Contact: Lydia Smith
Sainfoin (Onobrychis viciifolia) was grown in Europe before the widespread use of commercial fertilisers in the 1950s2. It is an excellent fodder legume with very high voluntary intakes by cattle, sheep and horses. Moreover, ruminants utilise sainfoin protein much more efficiently than lucerne or soya protein; 50% improvement in net absorption of intestinal amino acids. Similarly, the efficiency with which the metabolisable energy (ME) in Sainfoin is utilised is much higher than for grass of equal ME content. More efficient nutrient utilisation from sainfoin leads to less environmental pollution in terms of nitrogen and methane emissions. This is important because ruminants, and especially dairy cows, are major contributors to environmental pollution. The English term sainfoin is derived from the French ‘sain foin’, meaning ‘healthy hay’; while the Greek Onobrychis viciifolia means 'donkey's favourite fodder'. Research also suggests that because sainfoin possesses certain tannins, it produces anti-parasitic effects. This could explain why it is such a good fodder for young livestock. As sainfoin contains nutrients, that are used more efficiently, and natural compounds, that act against parasites, it is a fodder legume that is ideal for sustainable livestock farming systems. The scientific and technical objectives of HealthyHay are to lay the foundations for new sainfoin breeding programmes in the EU, whilst maintaining its unique nutritional, environmental and veterinary benefits.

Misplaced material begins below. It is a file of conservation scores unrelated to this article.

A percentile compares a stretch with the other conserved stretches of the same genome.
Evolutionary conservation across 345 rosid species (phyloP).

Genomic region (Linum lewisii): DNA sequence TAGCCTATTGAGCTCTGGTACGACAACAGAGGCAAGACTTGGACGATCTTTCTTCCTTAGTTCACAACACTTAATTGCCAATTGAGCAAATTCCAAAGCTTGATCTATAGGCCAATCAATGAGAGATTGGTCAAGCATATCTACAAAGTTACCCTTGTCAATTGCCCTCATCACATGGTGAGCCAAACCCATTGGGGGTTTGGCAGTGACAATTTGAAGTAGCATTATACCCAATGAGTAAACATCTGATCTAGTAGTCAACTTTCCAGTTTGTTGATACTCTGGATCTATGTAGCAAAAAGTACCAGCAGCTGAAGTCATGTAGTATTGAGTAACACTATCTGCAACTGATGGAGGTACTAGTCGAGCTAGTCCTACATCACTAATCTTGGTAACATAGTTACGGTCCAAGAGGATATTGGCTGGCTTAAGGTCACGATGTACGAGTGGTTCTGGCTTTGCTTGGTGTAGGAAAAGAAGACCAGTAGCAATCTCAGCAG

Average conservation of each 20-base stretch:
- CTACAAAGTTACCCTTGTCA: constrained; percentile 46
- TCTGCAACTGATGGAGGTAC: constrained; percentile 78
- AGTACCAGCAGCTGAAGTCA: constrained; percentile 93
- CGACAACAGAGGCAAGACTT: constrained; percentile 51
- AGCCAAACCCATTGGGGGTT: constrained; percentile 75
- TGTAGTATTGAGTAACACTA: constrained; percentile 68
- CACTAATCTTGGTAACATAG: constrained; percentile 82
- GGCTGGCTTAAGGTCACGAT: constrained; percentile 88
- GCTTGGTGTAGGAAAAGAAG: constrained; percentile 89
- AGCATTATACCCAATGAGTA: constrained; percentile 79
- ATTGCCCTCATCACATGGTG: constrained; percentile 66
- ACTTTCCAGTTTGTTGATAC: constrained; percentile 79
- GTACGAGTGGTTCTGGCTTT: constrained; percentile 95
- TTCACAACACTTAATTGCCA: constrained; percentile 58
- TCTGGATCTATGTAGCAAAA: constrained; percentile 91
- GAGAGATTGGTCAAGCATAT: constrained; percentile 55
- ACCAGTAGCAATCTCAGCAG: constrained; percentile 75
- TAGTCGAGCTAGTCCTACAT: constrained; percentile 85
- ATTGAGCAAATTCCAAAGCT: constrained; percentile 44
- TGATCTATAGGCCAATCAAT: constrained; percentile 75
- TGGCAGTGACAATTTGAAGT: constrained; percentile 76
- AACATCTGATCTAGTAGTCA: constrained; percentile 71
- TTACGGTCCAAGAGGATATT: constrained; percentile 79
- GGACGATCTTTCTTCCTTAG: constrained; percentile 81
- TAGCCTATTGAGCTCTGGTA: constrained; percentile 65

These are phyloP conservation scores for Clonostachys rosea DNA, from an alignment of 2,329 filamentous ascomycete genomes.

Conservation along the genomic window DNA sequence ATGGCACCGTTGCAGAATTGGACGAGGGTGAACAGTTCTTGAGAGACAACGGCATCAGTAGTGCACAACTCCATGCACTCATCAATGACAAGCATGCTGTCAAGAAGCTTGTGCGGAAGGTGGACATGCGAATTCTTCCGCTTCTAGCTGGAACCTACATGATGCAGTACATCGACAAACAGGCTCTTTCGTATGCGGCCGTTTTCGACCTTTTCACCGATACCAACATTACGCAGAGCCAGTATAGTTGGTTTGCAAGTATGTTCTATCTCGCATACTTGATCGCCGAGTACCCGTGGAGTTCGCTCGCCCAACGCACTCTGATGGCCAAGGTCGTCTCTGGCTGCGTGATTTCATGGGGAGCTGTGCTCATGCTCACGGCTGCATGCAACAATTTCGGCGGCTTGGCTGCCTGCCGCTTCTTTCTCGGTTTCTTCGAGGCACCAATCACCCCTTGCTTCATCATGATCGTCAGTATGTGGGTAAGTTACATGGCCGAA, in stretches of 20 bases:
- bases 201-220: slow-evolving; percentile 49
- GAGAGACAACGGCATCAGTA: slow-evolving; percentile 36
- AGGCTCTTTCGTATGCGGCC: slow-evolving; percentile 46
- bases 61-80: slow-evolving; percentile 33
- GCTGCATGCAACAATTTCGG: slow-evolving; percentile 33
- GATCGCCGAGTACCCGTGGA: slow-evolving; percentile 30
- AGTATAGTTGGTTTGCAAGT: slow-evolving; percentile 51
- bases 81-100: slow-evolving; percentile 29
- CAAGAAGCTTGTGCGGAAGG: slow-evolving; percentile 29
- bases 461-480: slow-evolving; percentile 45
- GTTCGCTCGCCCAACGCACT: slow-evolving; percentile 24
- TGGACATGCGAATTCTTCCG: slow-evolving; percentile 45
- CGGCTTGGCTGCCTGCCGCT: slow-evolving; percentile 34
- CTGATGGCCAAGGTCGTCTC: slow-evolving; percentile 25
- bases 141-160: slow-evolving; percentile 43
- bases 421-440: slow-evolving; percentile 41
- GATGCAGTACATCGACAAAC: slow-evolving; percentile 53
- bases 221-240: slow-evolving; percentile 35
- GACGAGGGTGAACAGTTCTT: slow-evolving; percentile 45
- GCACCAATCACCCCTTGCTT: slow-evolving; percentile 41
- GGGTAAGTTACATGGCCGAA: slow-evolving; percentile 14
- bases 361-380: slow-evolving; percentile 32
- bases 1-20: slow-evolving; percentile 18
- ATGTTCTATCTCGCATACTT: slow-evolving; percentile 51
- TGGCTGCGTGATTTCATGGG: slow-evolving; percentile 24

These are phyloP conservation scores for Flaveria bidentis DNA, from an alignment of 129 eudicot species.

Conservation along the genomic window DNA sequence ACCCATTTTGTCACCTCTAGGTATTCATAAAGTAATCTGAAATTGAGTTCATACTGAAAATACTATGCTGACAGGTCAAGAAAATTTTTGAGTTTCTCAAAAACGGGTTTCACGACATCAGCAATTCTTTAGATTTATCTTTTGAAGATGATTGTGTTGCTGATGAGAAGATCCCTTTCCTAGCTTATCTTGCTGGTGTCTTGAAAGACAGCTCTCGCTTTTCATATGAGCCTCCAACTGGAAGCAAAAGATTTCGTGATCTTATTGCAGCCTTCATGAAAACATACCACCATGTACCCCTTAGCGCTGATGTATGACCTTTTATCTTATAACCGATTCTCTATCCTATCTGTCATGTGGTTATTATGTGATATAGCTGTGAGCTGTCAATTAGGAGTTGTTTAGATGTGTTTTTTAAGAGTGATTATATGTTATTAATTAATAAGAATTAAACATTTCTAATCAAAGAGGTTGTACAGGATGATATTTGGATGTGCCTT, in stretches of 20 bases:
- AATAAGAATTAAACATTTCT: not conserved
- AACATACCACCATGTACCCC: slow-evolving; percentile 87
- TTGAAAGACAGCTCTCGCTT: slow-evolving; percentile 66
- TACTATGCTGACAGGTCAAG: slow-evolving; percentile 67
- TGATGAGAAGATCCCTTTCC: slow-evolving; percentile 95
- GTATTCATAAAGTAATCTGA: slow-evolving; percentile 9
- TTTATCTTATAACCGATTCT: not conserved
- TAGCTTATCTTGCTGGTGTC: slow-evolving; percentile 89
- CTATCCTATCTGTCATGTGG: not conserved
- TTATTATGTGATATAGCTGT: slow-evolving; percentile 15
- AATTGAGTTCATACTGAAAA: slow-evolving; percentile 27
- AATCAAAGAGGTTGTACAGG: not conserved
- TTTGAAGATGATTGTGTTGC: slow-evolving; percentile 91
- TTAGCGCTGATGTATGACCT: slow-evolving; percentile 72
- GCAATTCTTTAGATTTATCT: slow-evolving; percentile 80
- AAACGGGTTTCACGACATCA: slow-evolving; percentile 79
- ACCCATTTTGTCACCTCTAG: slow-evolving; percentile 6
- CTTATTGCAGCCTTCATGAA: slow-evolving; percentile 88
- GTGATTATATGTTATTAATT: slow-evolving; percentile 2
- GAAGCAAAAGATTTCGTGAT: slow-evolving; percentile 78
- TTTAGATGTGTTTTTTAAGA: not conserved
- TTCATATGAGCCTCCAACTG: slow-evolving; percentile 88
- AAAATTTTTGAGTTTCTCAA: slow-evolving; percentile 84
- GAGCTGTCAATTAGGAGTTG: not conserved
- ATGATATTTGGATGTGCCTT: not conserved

This will contribute towards:
Funding: Sponsored by the European Union Framework Programme (mobility)
Collaborating Organisations: Technische Universität Wien, Austria; University of Reading, Technische Universität München, Institut National de la Recherche Agronomique (INRA), France; Sveriges Lantbruksuniversitet, Arrheniusplan, Uppsala, Sweden; Den Kongelige Veterinaer- Denmark; National Agricultural Research Foundation, Greece; Centro de Investigation y Tecnologia Agroalimentaria de Aragon, Spain; Wageningen Universiteit, Netherlands; Caussade Semences, France, Cotswold Seeds Limited, National Academy of Sciences, Armenia.